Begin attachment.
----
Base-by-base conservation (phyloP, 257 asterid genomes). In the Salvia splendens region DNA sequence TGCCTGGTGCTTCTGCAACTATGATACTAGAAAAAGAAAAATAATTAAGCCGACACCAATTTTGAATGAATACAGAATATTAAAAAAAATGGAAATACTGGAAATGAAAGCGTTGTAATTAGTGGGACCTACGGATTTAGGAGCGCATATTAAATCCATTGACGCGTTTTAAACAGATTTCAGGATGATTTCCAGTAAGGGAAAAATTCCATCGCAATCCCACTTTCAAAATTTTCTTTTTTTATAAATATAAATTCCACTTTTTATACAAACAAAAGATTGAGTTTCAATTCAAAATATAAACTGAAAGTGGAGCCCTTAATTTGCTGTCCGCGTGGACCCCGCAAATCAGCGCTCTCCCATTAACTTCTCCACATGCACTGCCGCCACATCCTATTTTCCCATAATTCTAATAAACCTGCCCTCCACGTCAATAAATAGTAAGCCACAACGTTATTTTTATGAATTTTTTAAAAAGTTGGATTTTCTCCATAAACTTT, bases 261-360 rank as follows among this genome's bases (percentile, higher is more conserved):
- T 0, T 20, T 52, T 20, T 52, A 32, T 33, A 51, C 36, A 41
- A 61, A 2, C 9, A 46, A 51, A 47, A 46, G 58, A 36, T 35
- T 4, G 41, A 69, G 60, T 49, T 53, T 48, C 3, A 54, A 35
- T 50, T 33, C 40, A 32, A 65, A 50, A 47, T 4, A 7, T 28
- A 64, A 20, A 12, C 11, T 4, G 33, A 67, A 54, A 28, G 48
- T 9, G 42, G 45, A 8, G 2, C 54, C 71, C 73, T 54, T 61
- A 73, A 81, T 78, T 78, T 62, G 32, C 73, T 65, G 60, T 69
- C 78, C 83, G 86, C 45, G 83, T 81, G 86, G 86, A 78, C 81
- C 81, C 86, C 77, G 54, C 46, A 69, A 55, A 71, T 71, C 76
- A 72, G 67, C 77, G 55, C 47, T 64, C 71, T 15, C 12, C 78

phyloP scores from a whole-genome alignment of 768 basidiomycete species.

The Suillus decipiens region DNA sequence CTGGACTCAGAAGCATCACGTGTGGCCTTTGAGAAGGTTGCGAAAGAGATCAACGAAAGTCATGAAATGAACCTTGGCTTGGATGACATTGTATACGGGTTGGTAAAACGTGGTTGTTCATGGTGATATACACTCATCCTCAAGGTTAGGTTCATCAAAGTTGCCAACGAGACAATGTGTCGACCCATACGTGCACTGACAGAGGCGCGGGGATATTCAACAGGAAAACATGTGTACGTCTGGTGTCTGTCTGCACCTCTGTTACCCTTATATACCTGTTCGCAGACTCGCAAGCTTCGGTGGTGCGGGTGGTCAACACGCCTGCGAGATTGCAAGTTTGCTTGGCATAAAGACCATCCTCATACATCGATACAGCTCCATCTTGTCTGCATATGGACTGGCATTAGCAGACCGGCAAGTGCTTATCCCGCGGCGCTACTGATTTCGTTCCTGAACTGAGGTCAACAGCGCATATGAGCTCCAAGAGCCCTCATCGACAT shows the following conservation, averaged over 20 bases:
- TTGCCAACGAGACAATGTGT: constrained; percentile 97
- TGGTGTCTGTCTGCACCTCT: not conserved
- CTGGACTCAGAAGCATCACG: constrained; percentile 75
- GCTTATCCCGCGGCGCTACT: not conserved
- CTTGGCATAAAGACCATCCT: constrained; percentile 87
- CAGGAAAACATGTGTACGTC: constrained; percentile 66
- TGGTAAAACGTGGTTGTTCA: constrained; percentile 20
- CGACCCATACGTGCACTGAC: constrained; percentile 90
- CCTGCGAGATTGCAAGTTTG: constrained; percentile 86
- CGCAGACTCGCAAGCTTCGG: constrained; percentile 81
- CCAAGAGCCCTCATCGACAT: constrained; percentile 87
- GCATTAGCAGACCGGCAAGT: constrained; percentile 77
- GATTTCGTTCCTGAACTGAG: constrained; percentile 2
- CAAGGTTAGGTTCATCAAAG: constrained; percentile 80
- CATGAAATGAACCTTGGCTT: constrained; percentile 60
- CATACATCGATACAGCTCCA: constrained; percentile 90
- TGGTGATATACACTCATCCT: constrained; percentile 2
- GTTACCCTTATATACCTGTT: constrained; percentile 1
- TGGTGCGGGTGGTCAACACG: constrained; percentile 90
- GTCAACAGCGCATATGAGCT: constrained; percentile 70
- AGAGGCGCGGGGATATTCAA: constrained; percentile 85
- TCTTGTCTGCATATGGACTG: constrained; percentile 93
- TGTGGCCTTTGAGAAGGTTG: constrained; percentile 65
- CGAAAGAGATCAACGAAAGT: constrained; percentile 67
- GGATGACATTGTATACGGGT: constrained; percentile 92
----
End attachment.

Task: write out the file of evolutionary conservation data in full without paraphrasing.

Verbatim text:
Base-by-base conservation (phyloP, 257 asterid genomes). In the Salvia splendens region DNA sequence TGCCTGGTGCTTCTGCAACTATGATACTAGAAAAAGAAAAATAATTAAGCCGACACCAATTTTGAATGAATACAGAATATTAAAAAAAATGGAAATACTGGAAATGAAAGCGTTGTAATTAGTGGGACCTACGGATTTAGGAGCGCATATTAAATCCATTGACGCGTTTTAAACAGATTTCAGGATGATTTCCAGTAAGGGAAAAATTCCATCGCAATCCCACTTTCAAAATTTTCTTTTTTTATAAATATAAATTCCACTTTTTATACAAACAAAAGATTGAGTTTCAATTCAAAATATAAACTGAAAGTGGAGCCCTTAATTTGCTGTCCGCGTGGACCCCGCAAATCAGCGCTCTCCCATTAACTTCTCCACATGCACTGCCGCCACATCCTATTTTCCCATAATTCTAATAAACCTGCCCTCCACGTCAATAAATAGTAAGCCACAACGTTATTTTTATGAATTTTTTAAAAAGTTGGATTTTCTCCATAAACTTT, bases 261-360 rank as follows among this genome's bases (percentile, higher is more conserved):
- T 0, T 20, T 52, T 20, T 52, A 32, T 33, A 51, C 36, A 41
- A 61, A 2, C 9, A 46, A 51, A 47, A 46, G 58, A 36, T 35
- T 4, G 41, A 69, G 60, T 49, T 53, T 48, C 3, A 54, A 35
- T 50, T 33, C 40, A 32, A 65, A 50, A 47, T 4, A 7, T 28
- A 64, A 20, A 12, C 11, T 4, G 33, A 67, A 54, A 28, G 48
- T 9, G 42, G 45, A 8, G 2, C 54, C 71, C 73, T 54, T 61
- A 73, A 81, T 78, T 78, T 62, G 32, C 73, T 65, G 60, T 69
- C 78, C 83, G 86, C 45, G 83, T 81, G 86, G 86, A 78, C 81
- C 81, C 86, C 77, G 54, C 46, A 69, A 55, A 71, T 71, C 76
- A 72, G 67, C 77, G 55, C 47, T 64, C 71, T 15, C 12, C 78

phyloP scores from a whole-genome alignment of 768 basidiomycete species.

The Suillus decipiens region DNA sequence CTGGACTCAGAAGCATCACGTGTGGCCTTTGAGAAGGTTGCGAAAGAGATCAACGAAAGTCATGAAATGAACCTTGGCTTGGATGACATTGTATACGGGTTGGTAAAACGTGGTTGTTCATGGTGATATACACTCATCCTCAAGGTTAGGTTCATCAAAGTTGCCAACGAGACAATGTGTCGACCCATACGTGCACTGACAGAGGCGCGGGGATATTCAACAGGAAAACATGTGTACGTCTGGTGTCTGTCTGCACCTCTGTTACCCTTATATACCTGTTCGCAGACTCGCAAGCTTCGGTGGTGCGGGTGGTCAACACGCCTGCGAGATTGCAAGTTTGCTTGGCATAAAGACCATCCTCATACATCGATACAGCTCCATCTTGTCTGCATATGGACTGGCATTAGCAGACCGGCAAGTGCTTATCCCGCGGCGCTACTGATTTCGTTCCTGAACTGAGGTCAACAGCGCATATGAGCTCCAAGAGCCCTCATCGACAT shows the following conservation, averaged over 20 bases:
- TTGCCAACGAGACAATGTGT: constrained; percentile 97
- TGGTGTCTGTCTGCACCTCT: not conserved
- CTGGACTCAGAAGCATCACG: constrained; percentile 75
- GCTTATCCCGCGGCGCTACT: not conserved
- CTTGGCATAAAGACCATCCT: constrained; percentile 87
- CAGGAAAACATGTGTACGTC: constrained; percentile 66
- TGGTAAAACGTGGTTGTTCA: constrained; percentile 20
- CGACCCATACGTGCACTGAC: constrained; percentile 90
- CCTGCGAGATTGCAAGTTTG: constrained; percentile 86
- CGCAGACTCGCAAGCTTCGG: constrained; percentile 81
- CCAAGAGCCCTCATCGACAT: constrained; percentile 87
- GCATTAGCAGACCGGCAAGT: constrained; percentile 77
- GATTTCGTTCCTGAACTGAG: constrained; percentile 2
- CAAGGTTAGGTTCATCAAAG: constrained; percentile 80
- CATGAAATGAACCTTGGCTT: constrained; percentile 60
- CATACATCGATACAGCTCCA: constrained; percentile 90
- TGGTGATATACACTCATCCT: constrained; percentile 2
- GTTACCCTTATATACCTGTT: constrained; percentile 1
- TGGTGCGGGTGGTCAACACG: constrained; percentile 90
- GTCAACAGCGCATATGAGCT: constrained; percentile 70
- AGAGGCGCGGGGATATTCAA: constrained; percentile 85
- TCTTGTCTGCATATGGACTG: constrained; percentile 93
- TGTGGCCTTTGAGAAGGTTG: constrained; percentile 65
- CGAAAGAGATCAACGAAAGT: constrained; percentile 67
- GGATGACATTGTATACGGGT: constrained; percentile 92